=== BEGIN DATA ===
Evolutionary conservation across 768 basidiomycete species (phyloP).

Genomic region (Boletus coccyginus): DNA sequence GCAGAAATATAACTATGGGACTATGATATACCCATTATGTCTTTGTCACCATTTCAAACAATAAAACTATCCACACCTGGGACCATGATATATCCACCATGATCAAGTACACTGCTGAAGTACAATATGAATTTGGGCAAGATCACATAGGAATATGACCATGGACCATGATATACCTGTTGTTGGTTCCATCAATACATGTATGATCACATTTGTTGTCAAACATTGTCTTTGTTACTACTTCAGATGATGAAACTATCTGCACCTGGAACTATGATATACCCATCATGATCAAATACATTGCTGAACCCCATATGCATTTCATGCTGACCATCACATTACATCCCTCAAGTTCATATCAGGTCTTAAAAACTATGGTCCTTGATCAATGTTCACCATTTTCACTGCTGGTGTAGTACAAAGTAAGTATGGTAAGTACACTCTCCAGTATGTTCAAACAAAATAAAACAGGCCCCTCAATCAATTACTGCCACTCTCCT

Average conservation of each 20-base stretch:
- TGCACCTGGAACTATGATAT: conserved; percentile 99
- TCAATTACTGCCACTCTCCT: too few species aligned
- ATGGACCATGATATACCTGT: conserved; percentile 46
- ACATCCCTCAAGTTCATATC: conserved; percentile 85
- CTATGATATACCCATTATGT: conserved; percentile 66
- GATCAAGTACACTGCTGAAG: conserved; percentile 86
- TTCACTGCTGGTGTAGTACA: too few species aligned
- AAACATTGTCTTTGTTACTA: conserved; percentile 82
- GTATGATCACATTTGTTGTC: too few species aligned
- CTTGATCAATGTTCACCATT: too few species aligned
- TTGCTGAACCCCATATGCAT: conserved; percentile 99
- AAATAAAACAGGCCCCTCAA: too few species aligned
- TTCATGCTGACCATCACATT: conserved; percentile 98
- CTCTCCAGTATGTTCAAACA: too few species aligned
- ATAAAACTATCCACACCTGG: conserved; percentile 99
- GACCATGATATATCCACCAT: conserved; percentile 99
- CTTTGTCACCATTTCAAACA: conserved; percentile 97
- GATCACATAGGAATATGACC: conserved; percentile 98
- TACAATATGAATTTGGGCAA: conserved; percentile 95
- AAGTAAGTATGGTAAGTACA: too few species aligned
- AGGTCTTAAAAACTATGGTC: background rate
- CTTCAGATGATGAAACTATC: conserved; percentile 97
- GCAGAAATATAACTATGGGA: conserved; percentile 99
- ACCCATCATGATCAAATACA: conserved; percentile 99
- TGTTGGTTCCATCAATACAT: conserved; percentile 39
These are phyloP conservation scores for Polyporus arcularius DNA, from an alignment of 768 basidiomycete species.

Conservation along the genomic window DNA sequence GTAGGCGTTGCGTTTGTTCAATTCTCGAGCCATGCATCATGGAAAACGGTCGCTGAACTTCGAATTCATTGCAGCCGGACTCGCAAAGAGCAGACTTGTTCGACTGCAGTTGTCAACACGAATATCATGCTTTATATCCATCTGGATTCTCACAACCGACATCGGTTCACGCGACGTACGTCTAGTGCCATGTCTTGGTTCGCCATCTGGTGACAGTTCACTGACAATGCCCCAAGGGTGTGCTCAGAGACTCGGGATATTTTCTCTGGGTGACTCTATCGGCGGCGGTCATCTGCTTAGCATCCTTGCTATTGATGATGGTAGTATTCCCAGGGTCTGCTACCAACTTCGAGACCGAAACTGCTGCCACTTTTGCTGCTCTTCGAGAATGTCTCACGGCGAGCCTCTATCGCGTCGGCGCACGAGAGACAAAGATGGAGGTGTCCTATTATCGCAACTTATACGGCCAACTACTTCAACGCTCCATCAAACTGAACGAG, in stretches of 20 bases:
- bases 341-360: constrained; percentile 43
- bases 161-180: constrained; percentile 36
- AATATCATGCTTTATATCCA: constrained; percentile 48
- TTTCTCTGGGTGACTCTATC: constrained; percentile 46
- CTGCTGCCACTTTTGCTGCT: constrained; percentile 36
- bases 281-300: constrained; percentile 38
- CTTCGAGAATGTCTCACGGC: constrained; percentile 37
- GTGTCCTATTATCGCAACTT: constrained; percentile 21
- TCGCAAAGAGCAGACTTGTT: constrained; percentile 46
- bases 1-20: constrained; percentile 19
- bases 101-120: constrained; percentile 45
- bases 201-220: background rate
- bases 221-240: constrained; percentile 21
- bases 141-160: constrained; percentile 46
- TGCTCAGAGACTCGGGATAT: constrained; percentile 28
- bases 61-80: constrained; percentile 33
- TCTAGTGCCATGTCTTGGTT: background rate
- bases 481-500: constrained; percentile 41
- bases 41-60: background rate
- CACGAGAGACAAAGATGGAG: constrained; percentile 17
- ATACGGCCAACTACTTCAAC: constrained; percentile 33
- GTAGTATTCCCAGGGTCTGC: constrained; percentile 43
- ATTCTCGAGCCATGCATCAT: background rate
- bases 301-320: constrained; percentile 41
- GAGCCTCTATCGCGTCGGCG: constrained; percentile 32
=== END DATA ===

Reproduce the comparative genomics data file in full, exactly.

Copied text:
Evolutionary conservation across 768 basidiomycete species (phyloP).

Genomic region (Boletus coccyginus): DNA sequence GCAGAAATATAACTATGGGACTATGATATACCCATTATGTCTTTGTCACCATTTCAAACAATAAAACTATCCACACCTGGGACCATGATATATCCACCATGATCAAGTACACTGCTGAAGTACAATATGAATTTGGGCAAGATCACATAGGAATATGACCATGGACCATGATATACCTGTTGTTGGTTCCATCAATACATGTATGATCACATTTGTTGTCAAACATTGTCTTTGTTACTACTTCAGATGATGAAACTATCTGCACCTGGAACTATGATATACCCATCATGATCAAATACATTGCTGAACCCCATATGCATTTCATGCTGACCATCACATTACATCCCTCAAGTTCATATCAGGTCTTAAAAACTATGGTCCTTGATCAATGTTCACCATTTTCACTGCTGGTGTAGTACAAAGTAAGTATGGTAAGTACACTCTCCAGTATGTTCAAACAAAATAAAACAGGCCCCTCAATCAATTACTGCCACTCTCCT

Average conservation of each 20-base stretch:
- TGCACCTGGAACTATGATAT: conserved; percentile 99
- TCAATTACTGCCACTCTCCT: too few species aligned
- ATGGACCATGATATACCTGT: conserved; percentile 46
- ACATCCCTCAAGTTCATATC: conserved; percentile 85
- CTATGATATACCCATTATGT: conserved; percentile 66
- GATCAAGTACACTGCTGAAG: conserved; percentile 86
- TTCACTGCTGGTGTAGTACA: too few species aligned
- AAACATTGTCTTTGTTACTA: conserved; percentile 82
- GTATGATCACATTTGTTGTC: too few species aligned
- CTTGATCAATGTTCACCATT: too few species aligned
- TTGCTGAACCCCATATGCAT: conserved; percentile 99
- AAATAAAACAGGCCCCTCAA: too few species aligned
- TTCATGCTGACCATCACATT: conserved; percentile 98
- CTCTCCAGTATGTTCAAACA: too few species aligned
- ATAAAACTATCCACACCTGG: conserved; percentile 99
- GACCATGATATATCCACCAT: conserved; percentile 99
- CTTTGTCACCATTTCAAACA: conserved; percentile 97
- GATCACATAGGAATATGACC: conserved; percentile 98
- TACAATATGAATTTGGGCAA: conserved; percentile 95
- AAGTAAGTATGGTAAGTACA: too few species aligned
- AGGTCTTAAAAACTATGGTC: background rate
- CTTCAGATGATGAAACTATC: conserved; percentile 97
- GCAGAAATATAACTATGGGA: conserved; percentile 99
- ACCCATCATGATCAAATACA: conserved; percentile 99
- TGTTGGTTCCATCAATACAT: conserved; percentile 39
These are phyloP conservation scores for Polyporus arcularius DNA, from an alignment of 768 basidiomycete species.

Conservation along the genomic window DNA sequence GTAGGCGTTGCGTTTGTTCAATTCTCGAGCCATGCATCATGGAAAACGGTCGCTGAACTTCGAATTCATTGCAGCCGGACTCGCAAAGAGCAGACTTGTTCGACTGCAGTTGTCAACACGAATATCATGCTTTATATCCATCTGGATTCTCACAACCGACATCGGTTCACGCGACGTACGTCTAGTGCCATGTCTTGGTTCGCCATCTGGTGACAGTTCACTGACAATGCCCCAAGGGTGTGCTCAGAGACTCGGGATATTTTCTCTGGGTGACTCTATCGGCGGCGGTCATCTGCTTAGCATCCTTGCTATTGATGATGGTAGTATTCCCAGGGTCTGCTACCAACTTCGAGACCGAAACTGCTGCCACTTTTGCTGCTCTTCGAGAATGTCTCACGGCGAGCCTCTATCGCGTCGGCGCACGAGAGACAAAGATGGAGGTGTCCTATTATCGCAACTTATACGGCCAACTACTTCAACGCTCCATCAAACTGAACGAG, in stretches of 20 bases:
- bases 341-360: constrained; percentile 43
- bases 161-180: constrained; percentile 36
- AATATCATGCTTTATATCCA: constrained; percentile 48
- TTTCTCTGGGTGACTCTATC: constrained; percentile 46
- CTGCTGCCACTTTTGCTGCT: constrained; percentile 36
- bases 281-300: constrained; percentile 38
- CTTCGAGAATGTCTCACGGC: constrained; percentile 37
- GTGTCCTATTATCGCAACTT: constrained; percentile 21
- TCGCAAAGAGCAGACTTGTT: constrained; percentile 46
- bases 1-20: constrained; percentile 19
- bases 101-120: constrained; percentile 45
- bases 201-220: background rate
- bases 221-240: constrained; percentile 21
- bases 141-160: constrained; percentile 46
- TGCTCAGAGACTCGGGATAT: constrained; percentile 28
- bases 61-80: constrained; percentile 33
- TCTAGTGCCATGTCTTGGTT: background rate
- bases 481-500: constrained; percentile 41
- bases 41-60: background rate
- CACGAGAGACAAAGATGGAG: constrained; percentile 17
- ATACGGCCAACTACTTCAAC: constrained; percentile 33
- GTAGTATTCCCAGGGTCTGC: constrained; percentile 43
- ATTCTCGAGCCATGCATCAT: background rate
- bases 301-320: constrained; percentile 41
- GAGCCTCTATCGCGTCGGCG: constrained; percentile 32